Schools closed until May 15, what does it mean for students?

Emily Cooke is a high school senior who says adjusting to homeschooling has been hard. Now that Gov. Phil Murphy has closed schools until May 15, she’s worried she’ll miss out on the major milestones of her senior year, like prom and graduation.

“We’re just holding on to a little bit of hope that we might be able to see those people again,” she said.

Dawn Vacca is a mom of three elementary-aged kids, who sees it very differently.

“I just wish we would just make the call for the year at this point. We have our routine, we have our schedule and it’s just so important to be safe,” Vacca said.

Routine is key as the school closure continues, says Dr. Gemar Mills.

“Students are used to waking up early, brushing their teeth, hopping in the shower, putting on some clothes and then getting prepared for the day. It’s important that families continue to do that because it’s going to set the tone for what the expectation is,” said Mills.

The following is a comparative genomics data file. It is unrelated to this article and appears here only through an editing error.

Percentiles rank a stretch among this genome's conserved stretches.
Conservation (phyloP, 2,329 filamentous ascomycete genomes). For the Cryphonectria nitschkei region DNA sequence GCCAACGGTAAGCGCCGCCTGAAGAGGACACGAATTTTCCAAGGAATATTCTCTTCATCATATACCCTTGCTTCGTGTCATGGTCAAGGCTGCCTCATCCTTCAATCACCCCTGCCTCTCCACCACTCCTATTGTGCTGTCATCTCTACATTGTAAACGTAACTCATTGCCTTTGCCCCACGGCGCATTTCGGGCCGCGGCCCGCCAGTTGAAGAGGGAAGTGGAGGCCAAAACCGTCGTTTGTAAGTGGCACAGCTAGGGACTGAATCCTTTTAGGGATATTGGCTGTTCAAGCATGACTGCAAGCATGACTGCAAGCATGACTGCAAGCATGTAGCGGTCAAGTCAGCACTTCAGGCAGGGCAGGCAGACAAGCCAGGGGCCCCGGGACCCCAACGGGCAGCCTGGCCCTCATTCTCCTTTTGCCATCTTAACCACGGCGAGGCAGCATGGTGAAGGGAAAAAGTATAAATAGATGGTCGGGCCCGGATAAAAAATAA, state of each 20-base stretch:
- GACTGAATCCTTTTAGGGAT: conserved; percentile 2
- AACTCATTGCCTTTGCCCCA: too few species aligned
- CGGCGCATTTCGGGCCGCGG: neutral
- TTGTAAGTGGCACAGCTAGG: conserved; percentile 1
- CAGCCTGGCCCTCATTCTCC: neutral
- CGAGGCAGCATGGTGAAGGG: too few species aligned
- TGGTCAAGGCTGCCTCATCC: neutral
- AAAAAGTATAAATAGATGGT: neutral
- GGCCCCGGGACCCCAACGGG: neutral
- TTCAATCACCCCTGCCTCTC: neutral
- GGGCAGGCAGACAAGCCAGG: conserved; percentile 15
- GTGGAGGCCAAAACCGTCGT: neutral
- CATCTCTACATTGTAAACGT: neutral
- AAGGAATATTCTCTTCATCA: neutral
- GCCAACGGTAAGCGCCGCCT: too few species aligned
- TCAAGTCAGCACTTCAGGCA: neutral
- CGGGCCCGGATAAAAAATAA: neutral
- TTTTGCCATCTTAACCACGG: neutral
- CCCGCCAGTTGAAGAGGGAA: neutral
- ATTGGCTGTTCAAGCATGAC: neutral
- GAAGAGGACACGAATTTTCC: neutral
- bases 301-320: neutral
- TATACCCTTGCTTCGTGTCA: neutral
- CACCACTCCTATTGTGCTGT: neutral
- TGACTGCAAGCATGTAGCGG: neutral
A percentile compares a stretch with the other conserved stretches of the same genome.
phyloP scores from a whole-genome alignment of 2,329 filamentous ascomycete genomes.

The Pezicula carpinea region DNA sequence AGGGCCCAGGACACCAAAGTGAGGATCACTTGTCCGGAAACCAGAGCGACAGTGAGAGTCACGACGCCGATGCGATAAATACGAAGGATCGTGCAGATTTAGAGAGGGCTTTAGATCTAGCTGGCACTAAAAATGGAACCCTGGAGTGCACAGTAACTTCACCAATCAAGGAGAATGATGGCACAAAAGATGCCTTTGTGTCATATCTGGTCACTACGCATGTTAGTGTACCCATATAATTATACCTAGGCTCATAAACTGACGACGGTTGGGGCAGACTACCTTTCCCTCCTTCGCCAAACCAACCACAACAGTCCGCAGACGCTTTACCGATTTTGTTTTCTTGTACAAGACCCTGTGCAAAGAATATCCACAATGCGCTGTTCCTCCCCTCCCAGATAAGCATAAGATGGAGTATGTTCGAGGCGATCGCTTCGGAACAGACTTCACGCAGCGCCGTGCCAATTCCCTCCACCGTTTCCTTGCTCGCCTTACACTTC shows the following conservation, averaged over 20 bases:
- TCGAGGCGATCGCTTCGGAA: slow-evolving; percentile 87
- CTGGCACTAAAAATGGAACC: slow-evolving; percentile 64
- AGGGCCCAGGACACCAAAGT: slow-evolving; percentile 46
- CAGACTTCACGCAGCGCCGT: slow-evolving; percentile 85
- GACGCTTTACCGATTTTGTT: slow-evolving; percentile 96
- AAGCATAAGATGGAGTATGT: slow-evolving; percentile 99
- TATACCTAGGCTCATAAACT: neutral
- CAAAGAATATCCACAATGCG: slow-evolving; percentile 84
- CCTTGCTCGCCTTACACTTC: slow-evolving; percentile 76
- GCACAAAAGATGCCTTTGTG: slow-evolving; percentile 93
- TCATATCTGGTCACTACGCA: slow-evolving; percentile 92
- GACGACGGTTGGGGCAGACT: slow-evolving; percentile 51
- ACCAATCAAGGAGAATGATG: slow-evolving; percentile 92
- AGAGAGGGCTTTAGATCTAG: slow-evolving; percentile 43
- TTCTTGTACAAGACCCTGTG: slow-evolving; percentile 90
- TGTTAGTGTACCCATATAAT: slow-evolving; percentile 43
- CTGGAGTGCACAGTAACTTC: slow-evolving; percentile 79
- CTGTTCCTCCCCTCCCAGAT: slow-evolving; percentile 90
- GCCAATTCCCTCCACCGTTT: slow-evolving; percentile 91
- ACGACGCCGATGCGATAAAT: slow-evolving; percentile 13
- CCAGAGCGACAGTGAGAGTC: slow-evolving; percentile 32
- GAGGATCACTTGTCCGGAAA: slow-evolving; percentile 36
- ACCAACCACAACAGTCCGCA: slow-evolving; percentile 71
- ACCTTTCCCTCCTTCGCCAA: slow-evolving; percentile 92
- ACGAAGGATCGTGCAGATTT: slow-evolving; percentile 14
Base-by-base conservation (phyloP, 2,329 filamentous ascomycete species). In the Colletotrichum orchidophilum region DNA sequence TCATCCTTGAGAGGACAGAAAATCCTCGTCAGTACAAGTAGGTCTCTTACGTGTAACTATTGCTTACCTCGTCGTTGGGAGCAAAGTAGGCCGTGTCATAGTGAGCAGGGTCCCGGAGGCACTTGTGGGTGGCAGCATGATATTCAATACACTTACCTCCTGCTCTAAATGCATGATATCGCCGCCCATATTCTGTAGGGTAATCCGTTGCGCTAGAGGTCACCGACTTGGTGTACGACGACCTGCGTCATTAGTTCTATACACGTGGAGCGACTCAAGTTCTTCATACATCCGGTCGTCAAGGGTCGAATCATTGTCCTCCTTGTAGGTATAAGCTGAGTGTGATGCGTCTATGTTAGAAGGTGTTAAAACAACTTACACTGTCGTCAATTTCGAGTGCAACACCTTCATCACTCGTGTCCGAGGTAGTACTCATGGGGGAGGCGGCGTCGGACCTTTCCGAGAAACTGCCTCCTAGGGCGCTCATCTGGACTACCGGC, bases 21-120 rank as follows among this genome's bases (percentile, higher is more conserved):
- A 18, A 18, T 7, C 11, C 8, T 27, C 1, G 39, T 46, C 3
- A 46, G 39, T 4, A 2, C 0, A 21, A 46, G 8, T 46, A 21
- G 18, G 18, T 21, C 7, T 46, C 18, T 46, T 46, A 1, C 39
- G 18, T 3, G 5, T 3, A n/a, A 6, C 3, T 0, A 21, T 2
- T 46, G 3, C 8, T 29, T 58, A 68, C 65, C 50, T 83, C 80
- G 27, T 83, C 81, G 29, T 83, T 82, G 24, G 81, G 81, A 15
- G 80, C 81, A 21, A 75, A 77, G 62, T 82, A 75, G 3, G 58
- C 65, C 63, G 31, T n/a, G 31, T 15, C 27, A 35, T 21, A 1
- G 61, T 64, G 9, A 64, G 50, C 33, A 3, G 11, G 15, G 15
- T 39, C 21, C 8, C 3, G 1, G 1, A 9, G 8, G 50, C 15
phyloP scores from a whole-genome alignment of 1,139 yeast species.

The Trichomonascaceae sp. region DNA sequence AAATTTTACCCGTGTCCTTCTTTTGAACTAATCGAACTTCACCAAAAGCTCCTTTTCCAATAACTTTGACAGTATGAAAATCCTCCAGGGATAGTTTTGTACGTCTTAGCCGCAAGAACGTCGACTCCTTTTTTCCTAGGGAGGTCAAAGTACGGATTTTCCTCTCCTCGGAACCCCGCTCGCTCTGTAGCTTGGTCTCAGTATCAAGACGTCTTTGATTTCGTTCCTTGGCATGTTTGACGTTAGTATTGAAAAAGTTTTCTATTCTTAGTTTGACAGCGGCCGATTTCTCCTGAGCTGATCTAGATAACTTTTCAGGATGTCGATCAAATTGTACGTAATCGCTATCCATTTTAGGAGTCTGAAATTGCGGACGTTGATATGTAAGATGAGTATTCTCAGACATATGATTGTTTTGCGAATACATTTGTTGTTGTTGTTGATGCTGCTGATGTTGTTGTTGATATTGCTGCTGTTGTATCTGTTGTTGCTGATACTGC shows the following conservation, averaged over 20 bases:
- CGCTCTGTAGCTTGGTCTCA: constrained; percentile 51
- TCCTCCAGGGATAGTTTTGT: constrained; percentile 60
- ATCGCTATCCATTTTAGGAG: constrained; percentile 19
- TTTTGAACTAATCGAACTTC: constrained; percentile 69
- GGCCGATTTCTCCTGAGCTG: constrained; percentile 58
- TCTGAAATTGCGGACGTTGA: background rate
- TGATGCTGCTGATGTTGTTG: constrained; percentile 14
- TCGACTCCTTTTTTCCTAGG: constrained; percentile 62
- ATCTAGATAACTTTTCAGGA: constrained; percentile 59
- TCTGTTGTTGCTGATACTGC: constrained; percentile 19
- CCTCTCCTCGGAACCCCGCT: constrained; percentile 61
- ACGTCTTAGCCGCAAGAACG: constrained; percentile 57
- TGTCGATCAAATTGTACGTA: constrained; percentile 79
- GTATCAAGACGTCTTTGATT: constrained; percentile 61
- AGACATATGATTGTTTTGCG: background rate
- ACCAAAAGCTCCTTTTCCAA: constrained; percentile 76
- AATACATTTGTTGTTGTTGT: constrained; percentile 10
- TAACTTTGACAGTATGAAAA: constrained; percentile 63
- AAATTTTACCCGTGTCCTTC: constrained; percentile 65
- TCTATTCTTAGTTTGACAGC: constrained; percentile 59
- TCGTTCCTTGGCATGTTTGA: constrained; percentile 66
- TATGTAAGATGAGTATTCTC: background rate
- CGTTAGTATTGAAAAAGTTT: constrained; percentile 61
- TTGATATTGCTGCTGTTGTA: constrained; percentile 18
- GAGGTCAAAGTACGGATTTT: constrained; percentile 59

“We do get up early. I try to make sure that she eats. That’s something that she wasn’t doing before when she was rushing out to school,” said Davia Brown Franklyn.

Brown Franklyn’s daughter Marley is a sophomore in Teaneck who’s on the clock from 8 a.m. to 2:30 p.m. And while they have the routine down, she acknowledges that another month of home instruction will have an impact.

“There will be a lot of catchup for many students, and I think as parents and as school administrators, we going to have to be OK with that. Because if we don’t get the social emotional right, right now, we’re not going to be able to get them to dig into the real educational component of it. The social emotional is a part of the educational component, it’s really important,” she said.

“We lost our, my father in law, during this and not being able to properly grieve. And having a loss during this time has just added a whole other level of pain for these kids,” Vacca said.

“It’s going to be very, very important for them to be in heavy communication with the teacher. Not just about the school work, but about their family’s set up and structure. Those things are going to be vital to the success of this kind of partnership,” added Mills.

One idea proposed by Mills is to change next year’s school calendar to start in August and eliminate some scheduled holidays to help get students back on track.